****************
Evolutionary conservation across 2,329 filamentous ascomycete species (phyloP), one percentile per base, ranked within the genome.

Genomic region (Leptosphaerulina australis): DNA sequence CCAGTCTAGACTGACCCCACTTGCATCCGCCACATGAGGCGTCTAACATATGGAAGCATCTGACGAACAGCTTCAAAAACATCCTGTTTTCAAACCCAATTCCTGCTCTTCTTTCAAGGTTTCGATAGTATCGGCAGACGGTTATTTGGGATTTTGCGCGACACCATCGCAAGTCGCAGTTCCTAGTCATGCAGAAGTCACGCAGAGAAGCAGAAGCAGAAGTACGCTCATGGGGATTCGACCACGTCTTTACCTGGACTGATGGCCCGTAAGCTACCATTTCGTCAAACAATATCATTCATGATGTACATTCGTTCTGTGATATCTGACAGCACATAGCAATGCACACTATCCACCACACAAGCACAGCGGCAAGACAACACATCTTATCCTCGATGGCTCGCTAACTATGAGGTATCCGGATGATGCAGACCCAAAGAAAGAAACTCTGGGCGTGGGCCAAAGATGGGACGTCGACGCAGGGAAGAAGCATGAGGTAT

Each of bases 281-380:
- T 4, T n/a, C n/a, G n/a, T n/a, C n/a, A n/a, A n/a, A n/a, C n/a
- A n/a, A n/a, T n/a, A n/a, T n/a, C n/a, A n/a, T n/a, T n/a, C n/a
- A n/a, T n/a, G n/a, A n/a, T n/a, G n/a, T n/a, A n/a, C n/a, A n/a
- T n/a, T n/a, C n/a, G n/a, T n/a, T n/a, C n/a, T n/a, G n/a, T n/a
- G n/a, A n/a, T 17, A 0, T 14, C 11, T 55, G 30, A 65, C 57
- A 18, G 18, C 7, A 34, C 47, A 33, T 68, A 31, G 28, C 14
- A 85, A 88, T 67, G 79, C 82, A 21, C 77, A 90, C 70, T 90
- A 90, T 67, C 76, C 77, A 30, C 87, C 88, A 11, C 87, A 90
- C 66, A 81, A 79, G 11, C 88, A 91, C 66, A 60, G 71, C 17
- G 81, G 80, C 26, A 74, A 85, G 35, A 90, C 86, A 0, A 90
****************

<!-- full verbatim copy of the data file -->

Evolutionary conservation across 2,329 filamentous ascomycete species (phyloP), one percentile per base, ranked within the genome.

Genomic region (Leptosphaerulina australis): DNA sequence CCAGTCTAGACTGACCCCACTTGCATCCGCCACATGAGGCGTCTAACATATGGAAGCATCTGACGAACAGCTTCAAAAACATCCTGTTTTCAAACCCAATTCCTGCTCTTCTTTCAAGGTTTCGATAGTATCGGCAGACGGTTATTTGGGATTTTGCGCGACACCATCGCAAGTCGCAGTTCCTAGTCATGCAGAAGTCACGCAGAGAAGCAGAAGCAGAAGTACGCTCATGGGGATTCGACCACGTCTTTACCTGGACTGATGGCCCGTAAGCTACCATTTCGTCAAACAATATCATTCATGATGTACATTCGTTCTGTGATATCTGACAGCACATAGCAATGCACACTATCCACCACACAAGCACAGCGGCAAGACAACACATCTTATCCTCGATGGCTCGCTAACTATGAGGTATCCGGATGATGCAGACCCAAAGAAAGAAACTCTGGGCGTGGGCCAAAGATGGGACGTCGACGCAGGGAAGAAGCATGAGGTAT

Each of bases 281-380:
- T 4, T n/a, C n/a, G n/a, T n/a, C n/a, A n/a, A n/a, A n/a, C n/a
- A n/a, A n/a, T n/a, A n/a, T n/a, C n/a, A n/a, T n/a, T n/a, C n/a
- A n/a, T n/a, G n/a, A n/a, T n/a, G n/a, T n/a, A n/a, C n/a, A n/a
- T n/a, T n/a, C n/a, G n/a, T n/a, T n/a, C n/a, T n/a, G n/a, T n/a
- G n/a, A n/a, T 17, A 0, T 14, C 11, T 55, G 30, A 65, C 57
- A 18, G 18, C 7, A 34, C 47, A 33, T 68, A 31, G 28, C 14
- A 85, A 88, T 67, G 79, C 82, A 21, C 77, A 90, C 70, T 90
- A 90, T 67, C 76, C 77, A 30, C 87, C 88, A 11, C 87, A 90
- C 66, A 81, A 79, G 11, C 88, A 91, C 66, A 60, G 71, C 17
- G 81, G 80, C 26, A 74, A 85, G 35, A 90, C 86, A 0, A 90